Developing Flexibility and Optimism
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Developing Flexibility and Optimism

It’s sad to see children give up too easily, become overly anxious about events, or be afraid of change. Persistent behavior and an optimistic view can help children overcome many obstacles, which will lead to healthier self-regard.

Consider the case of Maria. As an only child, she and her parents developed very comfortable routines around their family life. Maria’s dad always got an early start to the day, waking Maria up to kiss her goodbye and then immediately leaving for the gym before he began his work day. Maria’s mom always cooked her a hot breakfast and then took her to school. After picking up Maria after school, they would go home, make a snack together and then sit down to do homework. Homework was followed by an hour of outside play or reading and then watching TV while her mom made dinner. They ate dinner together as a family at 6 P.M. And so on, with routines set up for bath, bedtime reading, and lights out by 8 P.M.

Because of some changes in their family circumstances, Maria’s mom had to begin working full-time when Maria was eight. A trained nurse, Maria’s mom chose to work a 7 A.M. to 7 P.M. schedule at the local hospital on Monday, Tuesday, and Wednesday. On those days, the family schedule changed dramatically. Maria was awakened by her dad and instead of a hot breakfast, she ate cereal. He dropped Maria off at a neighbor’s house to wait for the school bus. And after school, Maria had to ride the bus home and was met by a high school student who stayed with her until her dad got home from work at about six. Dinner changed a lot on those days—Maria and her dad tried to wait until 7:30 P.M. to eat with her mom, but she got way too hungry and was very whiny by the time dinner started. And, waiting so late interfered with her nightly bath and bedtime routine.

Even though these changes were explained to Maria, her parents framed the changes with phrases such as “We wish mommy didn’t have to go back to work” and “This is going to be really hard for all of us” and “Riding the bus probably won’t be as fun as having mommy take you, but lots of kids do it.” Her parents were expressing their honest thoughts and feelings, but they were doing so in a negative way that would undoubtedly make things more difficult for Maria. And, they could not be absolutely sure the bus ride wouldn’t be fun, so there’s no reason to frame it that way!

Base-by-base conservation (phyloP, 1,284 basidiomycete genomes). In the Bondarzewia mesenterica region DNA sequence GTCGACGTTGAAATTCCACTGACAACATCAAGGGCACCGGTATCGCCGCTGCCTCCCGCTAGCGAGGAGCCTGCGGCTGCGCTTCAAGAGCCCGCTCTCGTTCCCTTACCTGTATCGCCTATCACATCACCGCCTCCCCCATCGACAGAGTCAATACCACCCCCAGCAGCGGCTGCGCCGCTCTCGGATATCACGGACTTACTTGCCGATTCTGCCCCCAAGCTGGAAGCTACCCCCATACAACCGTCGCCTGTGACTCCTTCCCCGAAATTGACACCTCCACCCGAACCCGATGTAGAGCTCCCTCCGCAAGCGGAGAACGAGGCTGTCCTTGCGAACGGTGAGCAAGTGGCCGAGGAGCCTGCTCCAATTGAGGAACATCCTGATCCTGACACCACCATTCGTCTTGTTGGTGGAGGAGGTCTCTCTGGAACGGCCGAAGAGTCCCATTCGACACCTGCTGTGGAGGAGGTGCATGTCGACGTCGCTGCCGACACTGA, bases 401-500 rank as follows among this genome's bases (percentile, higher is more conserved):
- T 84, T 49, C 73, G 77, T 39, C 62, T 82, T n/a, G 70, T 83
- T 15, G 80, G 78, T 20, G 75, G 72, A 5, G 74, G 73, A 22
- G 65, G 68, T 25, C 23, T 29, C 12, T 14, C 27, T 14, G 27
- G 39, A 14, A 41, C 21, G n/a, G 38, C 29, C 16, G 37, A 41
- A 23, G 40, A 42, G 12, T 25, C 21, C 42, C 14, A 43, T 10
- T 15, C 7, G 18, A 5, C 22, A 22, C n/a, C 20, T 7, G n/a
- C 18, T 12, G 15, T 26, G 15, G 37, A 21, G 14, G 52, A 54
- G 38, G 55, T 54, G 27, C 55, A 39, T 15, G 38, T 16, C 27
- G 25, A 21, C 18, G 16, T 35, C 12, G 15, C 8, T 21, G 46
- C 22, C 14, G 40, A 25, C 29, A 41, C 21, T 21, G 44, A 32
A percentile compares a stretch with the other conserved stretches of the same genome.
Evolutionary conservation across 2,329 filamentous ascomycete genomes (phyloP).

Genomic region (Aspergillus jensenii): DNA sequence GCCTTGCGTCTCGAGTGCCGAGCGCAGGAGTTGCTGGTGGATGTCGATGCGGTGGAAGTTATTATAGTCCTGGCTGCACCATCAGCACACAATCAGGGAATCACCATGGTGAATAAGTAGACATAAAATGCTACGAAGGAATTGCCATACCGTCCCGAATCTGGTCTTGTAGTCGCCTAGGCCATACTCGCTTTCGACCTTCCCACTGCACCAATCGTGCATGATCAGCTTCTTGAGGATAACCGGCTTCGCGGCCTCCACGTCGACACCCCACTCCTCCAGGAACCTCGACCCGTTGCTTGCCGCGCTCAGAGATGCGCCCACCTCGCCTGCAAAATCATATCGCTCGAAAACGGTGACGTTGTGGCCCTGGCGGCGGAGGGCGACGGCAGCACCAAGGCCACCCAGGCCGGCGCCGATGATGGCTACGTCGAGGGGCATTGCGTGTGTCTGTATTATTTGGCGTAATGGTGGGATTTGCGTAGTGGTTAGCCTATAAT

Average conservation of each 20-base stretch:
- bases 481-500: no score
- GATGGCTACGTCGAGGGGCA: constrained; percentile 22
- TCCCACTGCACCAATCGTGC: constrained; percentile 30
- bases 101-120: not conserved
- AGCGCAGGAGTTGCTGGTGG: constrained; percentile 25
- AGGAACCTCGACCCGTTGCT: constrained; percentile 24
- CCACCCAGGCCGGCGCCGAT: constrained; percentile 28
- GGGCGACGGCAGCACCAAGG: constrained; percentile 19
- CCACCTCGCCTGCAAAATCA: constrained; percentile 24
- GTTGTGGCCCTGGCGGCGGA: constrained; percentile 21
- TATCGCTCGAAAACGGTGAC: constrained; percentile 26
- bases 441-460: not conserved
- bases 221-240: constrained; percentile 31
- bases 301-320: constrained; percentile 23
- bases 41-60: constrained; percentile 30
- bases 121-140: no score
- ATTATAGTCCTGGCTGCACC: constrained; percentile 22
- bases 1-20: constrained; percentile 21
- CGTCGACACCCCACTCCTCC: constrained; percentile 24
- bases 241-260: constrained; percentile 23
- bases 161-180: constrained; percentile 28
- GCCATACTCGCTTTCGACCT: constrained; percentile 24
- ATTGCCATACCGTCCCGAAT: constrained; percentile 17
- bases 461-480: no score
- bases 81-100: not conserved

It’s not surprising that Maria became extremely anxious and even uncooperative with her parents when the new schedule started. She cried every morning about having to ride the bus and in the afternoon sometimes refused to do her homework with the babysitter. She whined a lot during the evening because she was both physically and emotionally exhausted. And, all of a sudden, she was finding it harder to fall asleep. Her whining increased the conflict level with her parents and made getting her homework done without an argument a long-ago memory.


What is the best way to prepare children for change? Children need you to explain change in a neutral or positive way, be honest with them, and keep the details simple. They’ll ask more questions if they want more information.


How can I communicate changes in the situation without upsetting my child? First, think about it as positive (expectant connotation) and not negative (punishment connotation). Second, couch your statements in descriptive language, not distressing language. “We can do more fun activities with the additional income –eat outside, more ice-creams, play more often in parks and have more outings. Weekends will be grand!”

Excerpted from “The Everything Parent’s Guide to Emotional Intelligence in Children” by Korrel Kanoy, PhD.

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